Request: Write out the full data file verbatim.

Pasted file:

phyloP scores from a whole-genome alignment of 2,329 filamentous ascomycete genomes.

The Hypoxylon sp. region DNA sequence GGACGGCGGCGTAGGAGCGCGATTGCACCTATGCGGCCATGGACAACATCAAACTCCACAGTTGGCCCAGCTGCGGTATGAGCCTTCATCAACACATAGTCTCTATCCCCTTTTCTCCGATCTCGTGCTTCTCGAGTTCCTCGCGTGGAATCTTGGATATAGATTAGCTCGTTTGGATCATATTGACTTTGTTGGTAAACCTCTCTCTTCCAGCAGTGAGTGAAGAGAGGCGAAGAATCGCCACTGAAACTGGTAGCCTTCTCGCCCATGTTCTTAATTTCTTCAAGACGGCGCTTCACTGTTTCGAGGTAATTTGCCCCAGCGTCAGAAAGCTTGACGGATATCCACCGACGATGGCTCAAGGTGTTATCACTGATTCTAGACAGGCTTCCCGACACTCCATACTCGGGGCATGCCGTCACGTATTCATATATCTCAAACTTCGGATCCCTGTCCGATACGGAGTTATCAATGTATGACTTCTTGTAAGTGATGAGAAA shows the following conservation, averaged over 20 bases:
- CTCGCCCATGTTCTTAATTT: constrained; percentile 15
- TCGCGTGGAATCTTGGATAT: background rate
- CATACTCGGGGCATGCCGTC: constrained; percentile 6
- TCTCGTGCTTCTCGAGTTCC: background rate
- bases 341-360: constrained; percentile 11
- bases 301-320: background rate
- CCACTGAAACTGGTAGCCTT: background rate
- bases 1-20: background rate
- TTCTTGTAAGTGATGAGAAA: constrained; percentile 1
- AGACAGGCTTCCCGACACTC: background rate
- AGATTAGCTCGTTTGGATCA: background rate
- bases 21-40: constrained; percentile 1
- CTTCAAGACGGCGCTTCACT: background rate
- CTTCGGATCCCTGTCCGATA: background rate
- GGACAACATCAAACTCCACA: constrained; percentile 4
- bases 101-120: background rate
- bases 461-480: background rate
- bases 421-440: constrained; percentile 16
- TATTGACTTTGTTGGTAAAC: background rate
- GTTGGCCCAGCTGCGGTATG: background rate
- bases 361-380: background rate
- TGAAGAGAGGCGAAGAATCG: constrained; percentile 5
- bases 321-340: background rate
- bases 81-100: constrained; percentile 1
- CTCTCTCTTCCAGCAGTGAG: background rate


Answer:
phyloP scores from a whole-genome alignment of 2,329 filamentous ascomycete genomes.

The Hypoxylon sp. region DNA sequence GGACGGCGGCGTAGGAGCGCGATTGCACCTATGCGGCCATGGACAACATCAAACTCCACAGTTGGCCCAGCTGCGGTATGAGCCTTCATCAACACATAGTCTCTATCCCCTTTTCTCCGATCTCGTGCTTCTCGAGTTCCTCGCGTGGAATCTTGGATATAGATTAGCTCGTTTGGATCATATTGACTTTGTTGGTAAACCTCTCTCTTCCAGCAGTGAGTGAAGAGAGGCGAAGAATCGCCACTGAAACTGGTAGCCTTCTCGCCCATGTTCTTAATTTCTTCAAGACGGCGCTTCACTGTTTCGAGGTAATTTGCCCCAGCGTCAGAAAGCTTGACGGATATCCACCGACGATGGCTCAAGGTGTTATCACTGATTCTAGACAGGCTTCCCGACACTCCATACTCGGGGCATGCCGTCACGTATTCATATATCTCAAACTTCGGATCCCTGTCCGATACGGAGTTATCAATGTATGACTTCTTGTAAGTGATGAGAAA shows the following conservation, averaged over 20 bases:
- CTCGCCCATGTTCTTAATTT: constrained; percentile 15
- TCGCGTGGAATCTTGGATAT: background rate
- CATACTCGGGGCATGCCGTC: constrained; percentile 6
- TCTCGTGCTTCTCGAGTTCC: background rate
- bases 341-360: constrained; percentile 11
- bases 301-320: background rate
- CCACTGAAACTGGTAGCCTT: background rate
- bases 1-20: background rate
- TTCTTGTAAGTGATGAGAAA: constrained; percentile 1
- AGACAGGCTTCCCGACACTC: background rate
- AGATTAGCTCGTTTGGATCA: background rate
- bases 21-40: constrained; percentile 1
- CTTCAAGACGGCGCTTCACT: background rate
- CTTCGGATCCCTGTCCGATA: background rate
- GGACAACATCAAACTCCACA: constrained; percentile 4
- bases 101-120: background rate
- bases 461-480: background rate
- bases 421-440: constrained; percentile 16
- TATTGACTTTGTTGGTAAAC: background rate
- GTTGGCCCAGCTGCGGTATG: background rate
- bases 361-380: background rate
- TGAAGAGAGGCGAAGAATCG: constrained; percentile 5
- bases 321-340: background rate
- bases 81-100: constrained; percentile 1
- CTCTCTCTTCCAGCAGTGAG: background rate